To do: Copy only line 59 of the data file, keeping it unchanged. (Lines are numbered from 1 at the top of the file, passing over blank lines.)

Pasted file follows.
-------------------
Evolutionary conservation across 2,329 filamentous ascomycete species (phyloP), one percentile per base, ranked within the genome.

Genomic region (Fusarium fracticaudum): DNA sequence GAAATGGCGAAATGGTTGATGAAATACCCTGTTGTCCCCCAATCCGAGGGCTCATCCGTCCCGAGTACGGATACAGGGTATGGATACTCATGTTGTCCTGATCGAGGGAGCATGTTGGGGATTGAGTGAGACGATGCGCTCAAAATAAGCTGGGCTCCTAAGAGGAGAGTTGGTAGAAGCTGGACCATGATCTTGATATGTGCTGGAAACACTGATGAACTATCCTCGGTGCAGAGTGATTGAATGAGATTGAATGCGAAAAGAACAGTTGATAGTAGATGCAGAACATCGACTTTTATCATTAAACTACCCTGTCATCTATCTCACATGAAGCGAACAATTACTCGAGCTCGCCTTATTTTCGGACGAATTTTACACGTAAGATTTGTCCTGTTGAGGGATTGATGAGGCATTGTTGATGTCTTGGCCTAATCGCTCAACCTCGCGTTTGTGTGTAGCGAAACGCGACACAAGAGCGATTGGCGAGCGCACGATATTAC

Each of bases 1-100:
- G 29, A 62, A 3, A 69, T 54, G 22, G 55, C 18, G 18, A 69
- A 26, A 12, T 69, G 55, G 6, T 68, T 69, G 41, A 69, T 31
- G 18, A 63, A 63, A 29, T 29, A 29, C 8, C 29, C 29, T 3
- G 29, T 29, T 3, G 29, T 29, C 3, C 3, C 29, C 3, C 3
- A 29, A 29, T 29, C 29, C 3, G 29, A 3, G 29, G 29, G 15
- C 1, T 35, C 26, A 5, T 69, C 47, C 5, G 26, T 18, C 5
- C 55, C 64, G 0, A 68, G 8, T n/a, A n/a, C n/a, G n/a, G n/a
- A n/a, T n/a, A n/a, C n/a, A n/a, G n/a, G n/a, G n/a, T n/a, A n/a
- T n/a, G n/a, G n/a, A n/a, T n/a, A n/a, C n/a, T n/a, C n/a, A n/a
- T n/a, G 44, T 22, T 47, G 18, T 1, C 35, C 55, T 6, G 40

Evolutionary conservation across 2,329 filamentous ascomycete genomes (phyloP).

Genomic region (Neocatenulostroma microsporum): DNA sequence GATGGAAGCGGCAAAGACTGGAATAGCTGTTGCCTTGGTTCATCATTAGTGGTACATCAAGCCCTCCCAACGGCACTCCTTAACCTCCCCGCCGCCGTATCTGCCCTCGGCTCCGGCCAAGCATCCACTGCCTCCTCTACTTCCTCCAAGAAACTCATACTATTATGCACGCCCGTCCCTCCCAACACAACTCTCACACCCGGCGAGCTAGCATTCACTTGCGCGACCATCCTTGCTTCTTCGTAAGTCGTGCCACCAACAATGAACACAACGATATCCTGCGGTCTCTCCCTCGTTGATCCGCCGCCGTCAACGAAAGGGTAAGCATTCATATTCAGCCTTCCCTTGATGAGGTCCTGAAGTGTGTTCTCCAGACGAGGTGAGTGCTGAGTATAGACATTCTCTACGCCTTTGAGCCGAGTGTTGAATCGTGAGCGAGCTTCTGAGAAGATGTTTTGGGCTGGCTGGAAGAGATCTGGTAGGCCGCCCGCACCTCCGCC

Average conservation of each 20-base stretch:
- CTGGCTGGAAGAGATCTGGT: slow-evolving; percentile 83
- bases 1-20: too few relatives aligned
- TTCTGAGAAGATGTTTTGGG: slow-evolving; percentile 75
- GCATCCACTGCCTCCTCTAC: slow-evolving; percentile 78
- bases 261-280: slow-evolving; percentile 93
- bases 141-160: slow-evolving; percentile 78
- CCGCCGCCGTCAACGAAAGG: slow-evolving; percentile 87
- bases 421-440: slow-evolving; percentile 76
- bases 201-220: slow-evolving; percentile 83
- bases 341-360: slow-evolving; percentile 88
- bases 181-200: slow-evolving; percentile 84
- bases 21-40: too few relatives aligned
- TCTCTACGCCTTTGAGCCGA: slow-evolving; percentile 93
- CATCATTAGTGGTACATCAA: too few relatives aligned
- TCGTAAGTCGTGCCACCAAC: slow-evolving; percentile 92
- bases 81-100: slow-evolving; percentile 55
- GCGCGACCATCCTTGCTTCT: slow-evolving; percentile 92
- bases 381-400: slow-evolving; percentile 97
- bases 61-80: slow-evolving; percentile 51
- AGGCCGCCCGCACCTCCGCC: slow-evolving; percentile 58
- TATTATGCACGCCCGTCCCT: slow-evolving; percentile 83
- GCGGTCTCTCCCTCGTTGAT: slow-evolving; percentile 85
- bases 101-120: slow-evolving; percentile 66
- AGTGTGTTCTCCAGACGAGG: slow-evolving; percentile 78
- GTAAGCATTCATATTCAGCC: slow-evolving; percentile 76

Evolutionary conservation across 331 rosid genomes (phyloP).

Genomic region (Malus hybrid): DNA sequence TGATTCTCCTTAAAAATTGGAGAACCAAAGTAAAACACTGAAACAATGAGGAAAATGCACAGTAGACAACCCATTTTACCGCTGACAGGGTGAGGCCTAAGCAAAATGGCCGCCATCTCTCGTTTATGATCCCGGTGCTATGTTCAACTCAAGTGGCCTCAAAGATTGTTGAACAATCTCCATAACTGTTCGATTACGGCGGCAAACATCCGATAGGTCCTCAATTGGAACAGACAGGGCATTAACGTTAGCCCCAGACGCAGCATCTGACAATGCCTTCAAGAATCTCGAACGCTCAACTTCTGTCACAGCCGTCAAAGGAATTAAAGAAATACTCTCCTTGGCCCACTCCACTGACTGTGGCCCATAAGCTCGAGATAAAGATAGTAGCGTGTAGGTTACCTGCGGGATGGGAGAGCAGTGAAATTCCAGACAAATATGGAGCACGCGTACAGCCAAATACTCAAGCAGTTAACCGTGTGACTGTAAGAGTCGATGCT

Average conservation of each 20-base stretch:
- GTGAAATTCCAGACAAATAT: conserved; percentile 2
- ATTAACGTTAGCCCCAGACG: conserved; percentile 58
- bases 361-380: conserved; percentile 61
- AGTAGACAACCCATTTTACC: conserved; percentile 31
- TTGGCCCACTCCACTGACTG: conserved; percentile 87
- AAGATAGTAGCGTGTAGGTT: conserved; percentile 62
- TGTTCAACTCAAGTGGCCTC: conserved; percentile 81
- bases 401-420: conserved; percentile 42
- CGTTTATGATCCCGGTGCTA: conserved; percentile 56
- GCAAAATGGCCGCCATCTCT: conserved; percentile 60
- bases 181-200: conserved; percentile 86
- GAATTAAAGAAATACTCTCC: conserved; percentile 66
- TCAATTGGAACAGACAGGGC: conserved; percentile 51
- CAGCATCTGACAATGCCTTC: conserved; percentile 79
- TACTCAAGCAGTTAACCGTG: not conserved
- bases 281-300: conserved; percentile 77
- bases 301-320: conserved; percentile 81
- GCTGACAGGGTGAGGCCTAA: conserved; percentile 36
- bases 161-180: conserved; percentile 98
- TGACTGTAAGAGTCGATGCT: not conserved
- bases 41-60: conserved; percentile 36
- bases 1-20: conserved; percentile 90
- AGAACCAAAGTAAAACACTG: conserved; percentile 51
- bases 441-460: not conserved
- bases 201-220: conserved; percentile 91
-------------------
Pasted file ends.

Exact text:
- TACTCAAGCAGTTAACCGTG: not conserved